Instead, order one of the rice bowls. These are lively affairs with grain, greenery, a meat choice, a sauce choice, one spring roll, and a fried egg, and make a very nice meal at a decent price ($8). Though there are already two taverns on this Essex Street block with a kind of honky-tonk charm to them, Sam’s also boasts a bar that dominates the room; it recently received a beer and wine license, and that may be the whole point of the place. Run by Samantha Chu, Sam’s is six months old.

Sam's Spring Roll
Les Crepes Taqueria
Tacos

Above: Spring rolls at Sam’s Spring Roll; Below: The caprese crepe and fish and al pastor tacos at Les Crepes Taqueria

With a blue and boxy temporary shelter that thrusts onto the sidewalk, Les Crepes & Taqueria is perhaps the craziest of the new Essex Street eateries, offering the unusual combo of French and Mexican food. The place is really just a well-equipped kitchen fitted into a cave, with the bill of fare chalked on a pair of shutters. All seating (a couple of chairs and a bench) are located in the shelter.

The crepes are better than they have any right to be

The crepes are better than they have any right to be. Some of them, such as the caprese ($7), adds an Italian filling to a French pancake, just to confuse things. It’s delicious, almost as good as the salad of the same name. Other commendable combinations include fig jam with aged cheddar, and, in another flight of fancy, a sweet crepe filled with crushed graham crackers, marshmallows, and Nutella. I don’t have to tell you what it’s called.

As the cook makes crepes with one hand, he’s fashioning tacos, burritos, and sometimes tortas with the other. The shrimp burrito ($9) is a particular delight, furnished with a little cup of Pueblan-style guacamole sauce, and the fish taco is as close as you can get to the Baja Peninsula on snowy Essex Street. Best of all is a lamb taco with a pungent filling that might as well be an Italian ragu. Some interesting cross-cultural experiments are going on here at reduced prices.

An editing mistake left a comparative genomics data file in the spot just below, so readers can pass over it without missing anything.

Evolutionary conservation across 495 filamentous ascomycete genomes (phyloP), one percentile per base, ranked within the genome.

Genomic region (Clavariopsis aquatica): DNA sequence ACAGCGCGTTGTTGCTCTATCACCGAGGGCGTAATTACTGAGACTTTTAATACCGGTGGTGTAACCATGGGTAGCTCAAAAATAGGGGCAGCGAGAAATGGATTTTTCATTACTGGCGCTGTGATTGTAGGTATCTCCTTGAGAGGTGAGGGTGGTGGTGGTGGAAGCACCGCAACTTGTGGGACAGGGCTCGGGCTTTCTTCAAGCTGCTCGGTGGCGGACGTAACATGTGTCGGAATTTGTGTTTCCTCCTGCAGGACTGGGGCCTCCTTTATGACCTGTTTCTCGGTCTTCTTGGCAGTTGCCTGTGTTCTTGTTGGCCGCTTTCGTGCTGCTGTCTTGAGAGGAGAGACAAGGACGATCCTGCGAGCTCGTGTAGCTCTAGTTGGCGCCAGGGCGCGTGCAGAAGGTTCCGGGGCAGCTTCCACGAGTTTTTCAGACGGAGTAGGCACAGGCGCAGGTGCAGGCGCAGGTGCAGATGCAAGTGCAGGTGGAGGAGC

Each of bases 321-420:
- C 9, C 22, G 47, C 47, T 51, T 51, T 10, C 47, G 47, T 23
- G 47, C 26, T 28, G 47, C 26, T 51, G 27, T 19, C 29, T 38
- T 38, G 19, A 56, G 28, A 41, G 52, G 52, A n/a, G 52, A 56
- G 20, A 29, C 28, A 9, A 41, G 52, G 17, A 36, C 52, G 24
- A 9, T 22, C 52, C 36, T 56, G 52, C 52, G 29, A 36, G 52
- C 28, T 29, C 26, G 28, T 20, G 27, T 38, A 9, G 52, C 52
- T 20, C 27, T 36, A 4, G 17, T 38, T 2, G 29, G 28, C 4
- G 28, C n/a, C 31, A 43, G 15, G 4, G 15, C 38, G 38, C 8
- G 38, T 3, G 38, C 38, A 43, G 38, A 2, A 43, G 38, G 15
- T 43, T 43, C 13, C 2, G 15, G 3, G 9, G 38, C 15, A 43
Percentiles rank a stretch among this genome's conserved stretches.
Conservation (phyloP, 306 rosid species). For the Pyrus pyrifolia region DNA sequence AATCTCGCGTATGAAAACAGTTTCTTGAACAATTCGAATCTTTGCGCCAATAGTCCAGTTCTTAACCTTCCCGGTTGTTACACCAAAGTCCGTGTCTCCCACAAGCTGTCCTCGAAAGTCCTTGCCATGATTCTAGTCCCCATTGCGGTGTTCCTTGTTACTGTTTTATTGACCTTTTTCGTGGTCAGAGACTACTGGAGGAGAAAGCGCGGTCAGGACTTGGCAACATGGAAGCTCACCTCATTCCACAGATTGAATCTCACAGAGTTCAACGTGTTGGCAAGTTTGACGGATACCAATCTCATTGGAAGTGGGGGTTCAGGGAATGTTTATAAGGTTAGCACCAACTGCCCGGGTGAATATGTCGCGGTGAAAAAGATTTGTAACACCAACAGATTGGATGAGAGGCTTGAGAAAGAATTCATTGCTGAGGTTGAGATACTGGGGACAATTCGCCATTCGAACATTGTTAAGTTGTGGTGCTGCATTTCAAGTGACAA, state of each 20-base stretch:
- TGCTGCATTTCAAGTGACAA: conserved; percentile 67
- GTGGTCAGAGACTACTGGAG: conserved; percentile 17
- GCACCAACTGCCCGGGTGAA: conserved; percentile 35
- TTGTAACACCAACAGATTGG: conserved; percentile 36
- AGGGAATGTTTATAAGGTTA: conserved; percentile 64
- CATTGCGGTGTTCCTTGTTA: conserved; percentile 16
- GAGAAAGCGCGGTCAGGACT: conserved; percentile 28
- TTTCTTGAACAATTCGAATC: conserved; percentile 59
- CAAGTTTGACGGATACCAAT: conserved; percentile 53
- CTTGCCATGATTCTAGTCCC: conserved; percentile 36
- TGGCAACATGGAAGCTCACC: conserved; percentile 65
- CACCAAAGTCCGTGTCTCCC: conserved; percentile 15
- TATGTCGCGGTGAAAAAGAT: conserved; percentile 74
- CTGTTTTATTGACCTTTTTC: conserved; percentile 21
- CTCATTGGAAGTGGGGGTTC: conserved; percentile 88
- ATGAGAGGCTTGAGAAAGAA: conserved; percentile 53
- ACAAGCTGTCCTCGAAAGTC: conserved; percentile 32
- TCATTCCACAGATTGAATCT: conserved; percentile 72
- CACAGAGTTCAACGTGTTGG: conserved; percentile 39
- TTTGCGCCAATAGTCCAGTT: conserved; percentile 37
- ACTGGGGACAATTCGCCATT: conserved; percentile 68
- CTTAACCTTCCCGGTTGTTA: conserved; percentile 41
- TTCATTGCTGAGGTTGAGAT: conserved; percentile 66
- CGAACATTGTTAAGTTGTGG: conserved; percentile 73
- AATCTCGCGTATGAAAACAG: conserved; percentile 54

As you stand on the block, you can’t help but spot Mission Chinese across Seward Park. You can blow $75 or so savoring Danny Bowien and Angela Dimayuga’s culinary mash-ups bridging Chinese, Jewish, French, Texas, and Philippine cuisines. Or you can simply step inside newcomer Taco Recipes and try some gastronomic hijinks of your own. Taco Recipes is one of those places where a Chinese staff makes their version of Tex-Mex food. It’s a wacky cuisine with some inadvertent Asian flourishes that first appeared on Lower Lexington in the ’80s, when an immigrant Chinese family arrived from Mexico City bearing a tortilla machine.

Tacos Recipes
Chili Lo Mein

Exterior signage at Taco Recipes and chili lo mein

Anything you get that involves these made-to-order flour tortillas — such as a quesadilla or a taco — is notably tasty. In fact, you can thoroughly enjoy eating the still-warm flour tortillas by themselves as a snack. But why not freestyle, as if you were a chef? One day I blew the cook’s mind by asking for lo mein with Tex-Mex chili ($5.95) instead of the usual chicken, pork, or shrimp.

When the noodles arrived, the chili wasn’t mixed in but rather heaped on top. It tasted a lot like spaghetti with meat sauce due to an entire lack of cumin. But bring your own cumin, and you might have something really innovative, at a fraction of Mission Chinese prices.

Essential Info:

Cabalito: 13 Essex St, (212) 456-7899

Sam’s Spring Roll: 23 Essex St, (212) 777-7211

Les Crepes & Taqueria: 25 Essex St, (917) 924-1484

Taco Recipes: 23 Essex St, (212) 353-1886